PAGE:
When we do these two things, we begin to get a handle on our struggle, and gain some power over our fear and despair. This is why many spiritual traditions call for confession – naming the struggle is a form of personal agency and gives us mental, emotional, spiritual and even physical power in it. In AA this is revealed in the 4th & 5th steps. We may discover that things are not as bleak as we first believed, and that we are not alone.

  1. Projection: Identify and name positive outcomes – project them into the future. Remember how Morrie reframed his experience from shame to blessing. Consider how a funeral may become a time of when people give and receive forgiveness, mercy and grace to heal old wounds. The Apostle Paul presumes to use pregnancy and the birthing process as a metaphor for struggle followed by blessing. The struggle is real, but so is the potential for positive and life-giving future. What inspiration can be found in those who face illness and death with courage, integrity and even joy?
  2. Expectation: Anticipate the good that can and will come. As we read in Hebrews 12:2 “looking to Jesus the pioneer and perfector of our faith, who for the sake of the joy that was set before him endured the cross, disregarding its shame, and has taken his seat at the right hand of the throne of God.” This theme recurs in scripture, particularly regarding the experience of Jesus and his role as our example.

It may help us to also remember that no one believed in the resurrection until they personally experienced the risen Jesus. The Apostles and disciples had been repeatedly told, along with the rulers of the people and the crowds. It is hard to experience resurrection hope during our times of struggle, hard even to hope and believe. One great blessing of walking this road is that we are then in a position to offer real hope to others because of what we have seen and known. Everyone’s experience is unique, and yet we can draw strength and hope from each other. We proclaim the Easter resurrection of Jesus each year both to remind ourselves, and to tell the world, that we might all live in hope. (Acts 2:22-28; Psalm 16) There is always room for HOPE.

To explore these ideas further, please contact me: cell: 214-288-1663; email: Ken@SynchronousLife.com

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May you live a Synchronous Life of integrity, vitality and harmony.

Pentecost – the gift of the Spirit and its meanings

The resurrection Spirit dwells within us. This is the power from on high that Jesus had promised would come from the Father (Luke 24:49; Acts 1:8). Jesus had previously bestowed power to the 12 (Luke 9) and later the 70 (Luke 10), the same power that he had demonstrated in Nazareth (Luke 4).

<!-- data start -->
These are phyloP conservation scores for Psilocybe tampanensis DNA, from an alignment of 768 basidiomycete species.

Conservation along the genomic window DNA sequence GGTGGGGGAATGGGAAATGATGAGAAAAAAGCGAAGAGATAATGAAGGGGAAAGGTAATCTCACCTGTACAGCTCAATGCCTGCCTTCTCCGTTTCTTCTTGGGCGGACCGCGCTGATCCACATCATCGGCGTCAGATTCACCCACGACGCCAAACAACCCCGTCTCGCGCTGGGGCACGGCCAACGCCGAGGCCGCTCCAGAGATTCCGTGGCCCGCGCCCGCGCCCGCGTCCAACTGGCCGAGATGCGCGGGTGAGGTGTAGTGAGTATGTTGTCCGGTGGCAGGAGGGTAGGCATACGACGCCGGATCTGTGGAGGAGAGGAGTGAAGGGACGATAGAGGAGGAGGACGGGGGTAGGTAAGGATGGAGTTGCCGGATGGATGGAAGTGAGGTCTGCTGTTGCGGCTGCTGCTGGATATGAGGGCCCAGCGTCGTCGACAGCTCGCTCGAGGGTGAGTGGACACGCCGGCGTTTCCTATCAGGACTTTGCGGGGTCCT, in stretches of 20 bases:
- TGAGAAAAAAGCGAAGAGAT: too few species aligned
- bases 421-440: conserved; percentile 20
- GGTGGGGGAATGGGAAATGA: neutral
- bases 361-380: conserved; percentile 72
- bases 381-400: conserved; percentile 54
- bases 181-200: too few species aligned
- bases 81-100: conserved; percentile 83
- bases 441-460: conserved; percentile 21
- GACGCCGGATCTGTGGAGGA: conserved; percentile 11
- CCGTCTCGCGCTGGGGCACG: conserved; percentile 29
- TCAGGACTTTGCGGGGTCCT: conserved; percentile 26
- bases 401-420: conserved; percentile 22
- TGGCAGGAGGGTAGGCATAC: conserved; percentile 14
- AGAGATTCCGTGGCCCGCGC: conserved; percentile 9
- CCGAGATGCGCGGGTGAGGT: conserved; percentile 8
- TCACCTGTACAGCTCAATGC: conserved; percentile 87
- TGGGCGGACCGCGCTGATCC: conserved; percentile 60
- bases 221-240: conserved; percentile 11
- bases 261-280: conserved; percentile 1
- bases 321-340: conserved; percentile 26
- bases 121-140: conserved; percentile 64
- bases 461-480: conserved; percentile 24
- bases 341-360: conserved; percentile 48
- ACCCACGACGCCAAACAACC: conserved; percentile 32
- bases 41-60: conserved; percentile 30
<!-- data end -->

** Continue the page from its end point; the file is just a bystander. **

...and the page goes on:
The Spirit in Luke: As he writes Acts Luke says “the Holy Spirit came UPON them…” (Acts 1:8; 10:44; 11:15; 19:6). Indeed, scripture talks about being “baptized with the Holy Spirit” (Mark 1:8; Acts 1:5; Acts 11:16) and baptism is an external image. A parallel metaphor used by Paul is to “put on Christ” (Romans 13:14) and in Galatians he even links the two ideas – baptism and being clothed in Christ (Gal 3:27). The phrase “in Christ” appears over 90 times in the New Testament, primarily in Paul’s letters. So the Holy Spirit we can envision washing over us, covering us and saturating us as the waters of baptism – an all-consuming experience whether one is immersed or has the waters poured over. We can thus consider that the Spirit is BOTH on us and in us. These are not different realities but different viewpoints of the same reality. The phrase “filled with the Holy Spirit” is less about the ongoing presence of God’s Spirit within us than descriptive of a momentary experience of inspiration and empowerment to speak and act according to God’s direction. This, again, is a phrase unique to Luke in his gospel and acts (John Luke 1:15; Elizabeth Luke 1:41;Zechariah Luke 1:67; the disciples Acts 2:4; Peter Acts 4:8 NRS; Stephen Acts 7:55 NRS; Paul Acts 13:9 NRS).

The Spirit in Paul and beyond: Paul further says this to the church in Ephesus: 16 I pray that, according to the riches of his glory, he may grant that you may be strengthened in your inner being with power through his Spirit, 17 and that Christ may dwell in your hearts through faith, as you are being rooted and grounded in love. 18 I pray that you may have the power to comprehend, with all the saints, what is the breadth and length and height and depth, 19 and to know the love of Christ that surpasses knowledge, so that you may be filled with all the fullness of God. (Ephesians 3:17-19). And the New Testament also includes the notion of being “in the spirit” which again seems to be a reference to being overwhelmed by a sense of God’s immediate presence while in prayer, worship, or other spiritual discipline or experience (Paul Acts 19:21; believers pray Ephesians 6:18 & worship Philippians 3:3; John Revelation 1:10) Paul states clearly the connection when he says, “you are in the Spirit, since the Spirit of God dwells in you.” (Romans 8:9). Our faith tells us that this God dwelt fully in Jesus of Nazareth (John 1:1-14; Colossians 1:19). And further that this God dwells in us through the Holy Spirit (1 Corinthians 2).